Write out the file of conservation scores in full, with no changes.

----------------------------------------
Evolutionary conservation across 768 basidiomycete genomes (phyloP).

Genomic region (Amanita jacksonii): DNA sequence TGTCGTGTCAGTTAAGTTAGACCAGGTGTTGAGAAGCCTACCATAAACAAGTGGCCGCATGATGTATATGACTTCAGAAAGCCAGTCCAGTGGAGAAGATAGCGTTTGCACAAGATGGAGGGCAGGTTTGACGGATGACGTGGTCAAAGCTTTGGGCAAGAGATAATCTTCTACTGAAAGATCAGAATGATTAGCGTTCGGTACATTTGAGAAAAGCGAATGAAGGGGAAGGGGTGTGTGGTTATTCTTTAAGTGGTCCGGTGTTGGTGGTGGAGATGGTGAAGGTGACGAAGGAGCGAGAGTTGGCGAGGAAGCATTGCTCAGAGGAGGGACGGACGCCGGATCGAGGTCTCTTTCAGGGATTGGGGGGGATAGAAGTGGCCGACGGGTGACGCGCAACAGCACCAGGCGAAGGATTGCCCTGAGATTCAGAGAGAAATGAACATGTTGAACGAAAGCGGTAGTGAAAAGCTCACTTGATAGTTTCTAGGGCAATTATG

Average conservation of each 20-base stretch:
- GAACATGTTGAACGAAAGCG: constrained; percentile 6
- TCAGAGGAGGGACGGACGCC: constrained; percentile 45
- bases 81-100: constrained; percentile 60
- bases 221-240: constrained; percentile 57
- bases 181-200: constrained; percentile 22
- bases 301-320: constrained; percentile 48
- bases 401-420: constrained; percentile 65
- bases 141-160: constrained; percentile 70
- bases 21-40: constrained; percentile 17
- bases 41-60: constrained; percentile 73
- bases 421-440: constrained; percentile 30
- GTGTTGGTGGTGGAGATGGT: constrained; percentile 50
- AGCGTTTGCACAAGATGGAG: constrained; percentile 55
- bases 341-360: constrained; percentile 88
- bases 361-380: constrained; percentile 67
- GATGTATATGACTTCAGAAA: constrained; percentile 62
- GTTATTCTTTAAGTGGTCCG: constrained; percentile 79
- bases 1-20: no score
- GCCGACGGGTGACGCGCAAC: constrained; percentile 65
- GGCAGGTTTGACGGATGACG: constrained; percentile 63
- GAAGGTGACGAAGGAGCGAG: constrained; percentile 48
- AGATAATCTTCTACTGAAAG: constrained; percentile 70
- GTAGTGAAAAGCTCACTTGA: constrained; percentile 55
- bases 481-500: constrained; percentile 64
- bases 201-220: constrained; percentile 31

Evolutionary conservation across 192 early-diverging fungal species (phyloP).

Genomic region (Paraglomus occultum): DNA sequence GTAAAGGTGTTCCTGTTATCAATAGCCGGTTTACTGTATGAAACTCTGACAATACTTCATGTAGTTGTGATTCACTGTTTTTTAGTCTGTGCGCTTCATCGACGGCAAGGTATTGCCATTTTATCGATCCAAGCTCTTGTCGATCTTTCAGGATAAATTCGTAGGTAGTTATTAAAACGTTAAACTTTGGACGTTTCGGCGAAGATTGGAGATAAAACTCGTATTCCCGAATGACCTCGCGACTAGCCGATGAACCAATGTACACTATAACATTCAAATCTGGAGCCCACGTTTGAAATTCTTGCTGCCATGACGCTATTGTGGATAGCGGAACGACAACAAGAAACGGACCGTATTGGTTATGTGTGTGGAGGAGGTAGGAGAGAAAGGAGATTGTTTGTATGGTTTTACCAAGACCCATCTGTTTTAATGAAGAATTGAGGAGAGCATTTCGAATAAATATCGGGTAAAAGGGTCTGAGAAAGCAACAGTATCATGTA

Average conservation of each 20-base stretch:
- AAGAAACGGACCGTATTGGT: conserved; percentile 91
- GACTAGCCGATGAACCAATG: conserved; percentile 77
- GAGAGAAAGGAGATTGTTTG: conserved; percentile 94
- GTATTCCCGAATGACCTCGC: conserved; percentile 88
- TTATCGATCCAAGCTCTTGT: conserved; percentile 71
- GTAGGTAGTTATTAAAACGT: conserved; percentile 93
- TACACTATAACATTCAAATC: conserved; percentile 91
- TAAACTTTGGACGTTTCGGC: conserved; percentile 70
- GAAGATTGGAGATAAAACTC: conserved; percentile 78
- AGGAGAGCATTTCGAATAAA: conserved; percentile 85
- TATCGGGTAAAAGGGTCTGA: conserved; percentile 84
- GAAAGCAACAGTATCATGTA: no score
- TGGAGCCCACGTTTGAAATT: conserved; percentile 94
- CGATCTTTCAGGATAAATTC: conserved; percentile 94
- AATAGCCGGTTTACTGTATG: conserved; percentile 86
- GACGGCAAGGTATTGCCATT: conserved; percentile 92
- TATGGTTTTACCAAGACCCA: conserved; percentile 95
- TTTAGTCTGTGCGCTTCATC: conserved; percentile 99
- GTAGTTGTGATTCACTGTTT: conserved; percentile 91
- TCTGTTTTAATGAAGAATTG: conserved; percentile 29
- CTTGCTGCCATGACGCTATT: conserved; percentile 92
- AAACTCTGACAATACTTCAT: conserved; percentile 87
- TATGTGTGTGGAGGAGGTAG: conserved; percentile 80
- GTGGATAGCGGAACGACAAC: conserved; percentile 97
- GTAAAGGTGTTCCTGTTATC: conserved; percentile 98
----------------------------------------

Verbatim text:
Evolutionary conservation across 768 basidiomycete genomes (phyloP).

Genomic region (Amanita jacksonii): DNA sequence TGTCGTGTCAGTTAAGTTAGACCAGGTGTTGAGAAGCCTACCATAAACAAGTGGCCGCATGATGTATATGACTTCAGAAAGCCAGTCCAGTGGAGAAGATAGCGTTTGCACAAGATGGAGGGCAGGTTTGACGGATGACGTGGTCAAAGCTTTGGGCAAGAGATAATCTTCTACTGAAAGATCAGAATGATTAGCGTTCGGTACATTTGAGAAAAGCGAATGAAGGGGAAGGGGTGTGTGGTTATTCTTTAAGTGGTCCGGTGTTGGTGGTGGAGATGGTGAAGGTGACGAAGGAGCGAGAGTTGGCGAGGAAGCATTGCTCAGAGGAGGGACGGACGCCGGATCGAGGTCTCTTTCAGGGATTGGGGGGGATAGAAGTGGCCGACGGGTGACGCGCAACAGCACCAGGCGAAGGATTGCCCTGAGATTCAGAGAGAAATGAACATGTTGAACGAAAGCGGTAGTGAAAAGCTCACTTGATAGTTTCTAGGGCAATTATG

Average conservation of each 20-base stretch:
- GAACATGTTGAACGAAAGCG: constrained; percentile 6
- TCAGAGGAGGGACGGACGCC: constrained; percentile 45
- bases 81-100: constrained; percentile 60
- bases 221-240: constrained; percentile 57
- bases 181-200: constrained; percentile 22
- bases 301-320: constrained; percentile 48
- bases 401-420: constrained; percentile 65
- bases 141-160: constrained; percentile 70
- bases 21-40: constrained; percentile 17
- bases 41-60: constrained; percentile 73
- bases 421-440: constrained; percentile 30
- GTGTTGGTGGTGGAGATGGT: constrained; percentile 50
- AGCGTTTGCACAAGATGGAG: constrained; percentile 55
- bases 341-360: constrained; percentile 88
- bases 361-380: constrained; percentile 67
- GATGTATATGACTTCAGAAA: constrained; percentile 62
- GTTATTCTTTAAGTGGTCCG: constrained; percentile 79
- bases 1-20: no score
- GCCGACGGGTGACGCGCAAC: constrained; percentile 65
- GGCAGGTTTGACGGATGACG: constrained; percentile 63
- GAAGGTGACGAAGGAGCGAG: constrained; percentile 48
- AGATAATCTTCTACTGAAAG: constrained; percentile 70
- GTAGTGAAAAGCTCACTTGA: constrained; percentile 55
- bases 481-500: constrained; percentile 64
- bases 201-220: constrained; percentile 31

Evolutionary conservation across 192 early-diverging fungal species (phyloP).

Genomic region (Paraglomus occultum): DNA sequence GTAAAGGTGTTCCTGTTATCAATAGCCGGTTTACTGTATGAAACTCTGACAATACTTCATGTAGTTGTGATTCACTGTTTTTTAGTCTGTGCGCTTCATCGACGGCAAGGTATTGCCATTTTATCGATCCAAGCTCTTGTCGATCTTTCAGGATAAATTCGTAGGTAGTTATTAAAACGTTAAACTTTGGACGTTTCGGCGAAGATTGGAGATAAAACTCGTATTCCCGAATGACCTCGCGACTAGCCGATGAACCAATGTACACTATAACATTCAAATCTGGAGCCCACGTTTGAAATTCTTGCTGCCATGACGCTATTGTGGATAGCGGAACGACAACAAGAAACGGACCGTATTGGTTATGTGTGTGGAGGAGGTAGGAGAGAAAGGAGATTGTTTGTATGGTTTTACCAAGACCCATCTGTTTTAATGAAGAATTGAGGAGAGCATTTCGAATAAATATCGGGTAAAAGGGTCTGAGAAAGCAACAGTATCATGTA

Average conservation of each 20-base stretch:
- AAGAAACGGACCGTATTGGT: conserved; percentile 91
- GACTAGCCGATGAACCAATG: conserved; percentile 77
- GAGAGAAAGGAGATTGTTTG: conserved; percentile 94
- GTATTCCCGAATGACCTCGC: conserved; percentile 88
- TTATCGATCCAAGCTCTTGT: conserved; percentile 71
- GTAGGTAGTTATTAAAACGT: conserved; percentile 93
- TACACTATAACATTCAAATC: conserved; percentile 91
- TAAACTTTGGACGTTTCGGC: conserved; percentile 70
- GAAGATTGGAGATAAAACTC: conserved; percentile 78
- AGGAGAGCATTTCGAATAAA: conserved; percentile 85
- TATCGGGTAAAAGGGTCTGA: conserved; percentile 84
- GAAAGCAACAGTATCATGTA: no score
- TGGAGCCCACGTTTGAAATT: conserved; percentile 94
- CGATCTTTCAGGATAAATTC: conserved; percentile 94
- AATAGCCGGTTTACTGTATG: conserved; percentile 86
- GACGGCAAGGTATTGCCATT: conserved; percentile 92
- TATGGTTTTACCAAGACCCA: conserved; percentile 95
- TTTAGTCTGTGCGCTTCATC: conserved; percentile 99
- GTAGTTGTGATTCACTGTTT: conserved; percentile 91
- TCTGTTTTAATGAAGAATTG: conserved; percentile 29
- CTTGCTGCCATGACGCTATT: conserved; percentile 92
- AAACTCTGACAATACTTCAT: conserved; percentile 87
- TATGTGTGTGGAGGAGGTAG: conserved; percentile 80
- GTGGATAGCGGAACGACAAC: conserved; percentile 97
- GTAAAGGTGTTCCTGTTATC: conserved; percentile 98